Andrew Little warns Huawei not to threaten the New Zealand Government

Andrew Little has warned Huawei not to threaten the New Zealand Government.

The Chinese company's New Zealand managing director Yanek Fan wrote to GCSB Minister Little and Communications Minister Kris Faafoi in July. In the letter - which was leaked to NZME on Monday - Huawei said if it continued to be prevented from working on 5G upgrades, it may pull out of the New Zealand market

In 2018 the GCSB rejected Spark's proposed 5G network using Huawei cellphone tower equipment, citing significant risks to national security.

Fan said Huawei was being singled out for its country of origin, yet other China-linked companies involved in 5G technology have not been subjected to the same level of scrutiny.

"This would have a significant effect on Huawei New Zealand's revenue, to the point where there is a real risk that Huawei New Zealand may not be able to continue to operate in the New Zealand market," the letter read.

Little says Huawei's going about things the wrong way, and has discouraged them from trying such threatening tactics.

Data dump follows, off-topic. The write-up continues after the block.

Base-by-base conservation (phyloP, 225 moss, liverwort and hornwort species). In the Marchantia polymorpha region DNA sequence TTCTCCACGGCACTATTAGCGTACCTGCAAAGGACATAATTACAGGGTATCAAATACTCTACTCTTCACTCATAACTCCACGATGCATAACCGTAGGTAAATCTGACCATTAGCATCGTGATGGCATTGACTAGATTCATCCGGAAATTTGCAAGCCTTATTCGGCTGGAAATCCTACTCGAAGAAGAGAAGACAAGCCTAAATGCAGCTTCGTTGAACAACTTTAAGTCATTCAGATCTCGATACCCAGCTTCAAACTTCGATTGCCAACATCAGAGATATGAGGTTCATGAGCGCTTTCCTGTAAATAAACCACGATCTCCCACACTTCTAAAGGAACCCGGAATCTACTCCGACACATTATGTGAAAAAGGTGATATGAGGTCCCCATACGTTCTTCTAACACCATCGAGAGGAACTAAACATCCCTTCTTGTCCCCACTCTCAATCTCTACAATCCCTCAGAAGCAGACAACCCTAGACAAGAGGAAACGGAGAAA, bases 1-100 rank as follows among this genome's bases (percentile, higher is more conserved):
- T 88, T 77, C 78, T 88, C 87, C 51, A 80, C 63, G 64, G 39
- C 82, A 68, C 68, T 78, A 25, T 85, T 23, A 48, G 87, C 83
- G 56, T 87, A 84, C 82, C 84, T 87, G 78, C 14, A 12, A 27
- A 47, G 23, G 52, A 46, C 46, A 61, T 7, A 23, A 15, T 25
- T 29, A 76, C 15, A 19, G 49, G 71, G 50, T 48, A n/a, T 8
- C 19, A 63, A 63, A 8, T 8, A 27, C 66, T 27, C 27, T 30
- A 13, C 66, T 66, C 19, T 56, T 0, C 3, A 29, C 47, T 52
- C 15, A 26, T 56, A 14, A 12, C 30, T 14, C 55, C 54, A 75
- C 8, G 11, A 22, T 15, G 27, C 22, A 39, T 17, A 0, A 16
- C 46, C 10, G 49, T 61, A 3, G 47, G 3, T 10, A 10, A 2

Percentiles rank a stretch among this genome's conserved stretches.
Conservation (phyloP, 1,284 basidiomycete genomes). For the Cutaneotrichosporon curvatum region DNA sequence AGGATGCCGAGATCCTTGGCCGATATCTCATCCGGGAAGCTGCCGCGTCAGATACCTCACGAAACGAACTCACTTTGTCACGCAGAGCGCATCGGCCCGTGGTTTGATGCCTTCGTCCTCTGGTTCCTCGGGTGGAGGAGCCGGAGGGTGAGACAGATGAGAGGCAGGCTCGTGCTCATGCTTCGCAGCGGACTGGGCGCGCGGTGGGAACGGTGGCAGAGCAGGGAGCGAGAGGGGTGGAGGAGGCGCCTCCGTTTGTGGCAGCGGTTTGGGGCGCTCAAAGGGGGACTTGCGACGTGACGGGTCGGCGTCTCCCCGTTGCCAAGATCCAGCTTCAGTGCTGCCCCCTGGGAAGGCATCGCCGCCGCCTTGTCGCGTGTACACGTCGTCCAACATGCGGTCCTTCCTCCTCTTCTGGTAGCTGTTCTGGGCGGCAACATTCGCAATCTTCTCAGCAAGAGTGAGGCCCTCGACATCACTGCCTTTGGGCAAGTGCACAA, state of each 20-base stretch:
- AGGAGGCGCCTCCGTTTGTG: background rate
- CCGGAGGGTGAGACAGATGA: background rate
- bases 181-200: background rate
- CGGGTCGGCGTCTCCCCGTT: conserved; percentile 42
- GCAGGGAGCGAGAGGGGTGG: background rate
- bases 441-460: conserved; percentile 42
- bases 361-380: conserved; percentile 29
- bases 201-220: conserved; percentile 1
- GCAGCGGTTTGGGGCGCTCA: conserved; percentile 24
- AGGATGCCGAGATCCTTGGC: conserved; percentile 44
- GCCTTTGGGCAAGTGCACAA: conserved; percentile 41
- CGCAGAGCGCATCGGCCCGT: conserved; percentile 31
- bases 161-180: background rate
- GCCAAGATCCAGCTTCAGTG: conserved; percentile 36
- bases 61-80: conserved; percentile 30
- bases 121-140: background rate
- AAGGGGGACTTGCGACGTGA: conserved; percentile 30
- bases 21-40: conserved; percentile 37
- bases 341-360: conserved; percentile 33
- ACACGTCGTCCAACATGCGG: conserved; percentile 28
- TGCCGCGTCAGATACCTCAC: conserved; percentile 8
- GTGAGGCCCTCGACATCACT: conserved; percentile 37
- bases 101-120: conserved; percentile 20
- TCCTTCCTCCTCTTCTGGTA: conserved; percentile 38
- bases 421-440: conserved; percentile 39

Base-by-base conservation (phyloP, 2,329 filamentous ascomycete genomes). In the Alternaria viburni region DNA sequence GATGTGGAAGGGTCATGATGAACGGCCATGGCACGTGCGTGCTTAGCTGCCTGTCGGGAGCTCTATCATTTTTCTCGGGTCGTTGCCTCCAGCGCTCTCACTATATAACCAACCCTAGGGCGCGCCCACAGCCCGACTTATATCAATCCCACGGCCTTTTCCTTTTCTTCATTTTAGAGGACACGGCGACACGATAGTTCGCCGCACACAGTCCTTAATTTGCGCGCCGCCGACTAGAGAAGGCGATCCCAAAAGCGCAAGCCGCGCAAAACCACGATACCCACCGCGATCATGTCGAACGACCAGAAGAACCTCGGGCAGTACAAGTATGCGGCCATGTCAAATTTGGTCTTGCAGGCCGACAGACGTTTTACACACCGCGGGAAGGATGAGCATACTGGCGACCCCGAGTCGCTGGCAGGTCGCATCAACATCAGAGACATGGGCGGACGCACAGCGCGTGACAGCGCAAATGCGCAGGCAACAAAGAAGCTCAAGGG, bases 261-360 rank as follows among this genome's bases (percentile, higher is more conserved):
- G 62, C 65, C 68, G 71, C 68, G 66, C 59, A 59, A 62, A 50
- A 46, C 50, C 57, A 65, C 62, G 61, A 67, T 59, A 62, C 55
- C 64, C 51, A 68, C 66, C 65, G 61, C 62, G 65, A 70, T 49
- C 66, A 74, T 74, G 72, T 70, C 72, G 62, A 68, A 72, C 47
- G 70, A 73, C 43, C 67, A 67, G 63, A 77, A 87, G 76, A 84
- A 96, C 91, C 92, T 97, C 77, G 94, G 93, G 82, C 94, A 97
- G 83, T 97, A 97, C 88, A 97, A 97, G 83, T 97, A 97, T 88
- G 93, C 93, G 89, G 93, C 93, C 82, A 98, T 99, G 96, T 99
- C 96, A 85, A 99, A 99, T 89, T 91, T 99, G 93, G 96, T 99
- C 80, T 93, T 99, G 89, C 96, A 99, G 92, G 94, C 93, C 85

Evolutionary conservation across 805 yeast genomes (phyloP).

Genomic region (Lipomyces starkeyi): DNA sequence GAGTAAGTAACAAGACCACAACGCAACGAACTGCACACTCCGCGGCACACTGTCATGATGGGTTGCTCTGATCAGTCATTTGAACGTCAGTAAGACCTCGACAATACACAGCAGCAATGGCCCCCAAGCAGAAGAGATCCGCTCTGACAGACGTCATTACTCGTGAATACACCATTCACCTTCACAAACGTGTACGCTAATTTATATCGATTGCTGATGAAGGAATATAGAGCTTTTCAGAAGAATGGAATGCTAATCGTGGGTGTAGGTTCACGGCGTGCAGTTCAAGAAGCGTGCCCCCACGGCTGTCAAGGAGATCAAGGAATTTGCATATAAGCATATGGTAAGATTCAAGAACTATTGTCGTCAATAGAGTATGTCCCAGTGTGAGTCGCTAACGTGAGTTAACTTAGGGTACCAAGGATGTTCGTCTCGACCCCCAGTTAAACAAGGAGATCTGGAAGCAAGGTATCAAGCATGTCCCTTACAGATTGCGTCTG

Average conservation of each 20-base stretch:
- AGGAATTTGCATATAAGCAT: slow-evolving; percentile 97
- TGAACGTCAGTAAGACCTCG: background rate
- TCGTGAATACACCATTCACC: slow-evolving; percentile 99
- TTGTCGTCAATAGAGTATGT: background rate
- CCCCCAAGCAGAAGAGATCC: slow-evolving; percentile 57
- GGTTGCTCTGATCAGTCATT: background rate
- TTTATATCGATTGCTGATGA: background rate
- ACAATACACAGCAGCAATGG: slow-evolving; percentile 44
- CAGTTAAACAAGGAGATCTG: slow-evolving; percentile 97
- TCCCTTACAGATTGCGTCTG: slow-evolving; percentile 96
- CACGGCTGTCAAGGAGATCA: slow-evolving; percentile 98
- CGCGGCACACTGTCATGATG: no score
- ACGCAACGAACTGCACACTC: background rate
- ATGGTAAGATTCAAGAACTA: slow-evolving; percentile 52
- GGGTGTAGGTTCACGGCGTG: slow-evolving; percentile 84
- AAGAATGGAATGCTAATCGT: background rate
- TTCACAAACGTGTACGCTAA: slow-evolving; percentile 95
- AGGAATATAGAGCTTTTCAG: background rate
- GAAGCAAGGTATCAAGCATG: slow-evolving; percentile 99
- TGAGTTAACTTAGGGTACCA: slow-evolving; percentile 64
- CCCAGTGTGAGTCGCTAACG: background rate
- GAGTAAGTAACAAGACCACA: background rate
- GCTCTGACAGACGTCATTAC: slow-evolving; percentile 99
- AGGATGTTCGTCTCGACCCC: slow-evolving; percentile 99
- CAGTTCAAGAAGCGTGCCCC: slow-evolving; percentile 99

"The way [Huawei] get to work out a place for them and enhance their commercial interest is to work with their client, in this case Spark," he told RNZ. 

"It is not to work with the Government and try to leverage their commercial interest and commercial advantage by heavying the Government."

Little told RNZ it's "not uncommon" for companies to threaten to exit the New Zealand market in an attempt to bargain for looser restrictions.

In May, Huawei NZ deputy managing director Andrew Bowater told the China Business Summit that the company had been "blindsided" by the GCSB's warning to Spark.

He said there's no evidence Huawei is a spy front for China's Communist Party, and if it was, the company would have been "kicked out a long time ago".

"Our staff here, our citizens, obviously don't have to comply with any Chinese law," he said. 

"We have never, ever been asked to do anything by the Chinese government. We've never been asked to spy... and there's never been any evidence of anything malicious going on behind the scenes."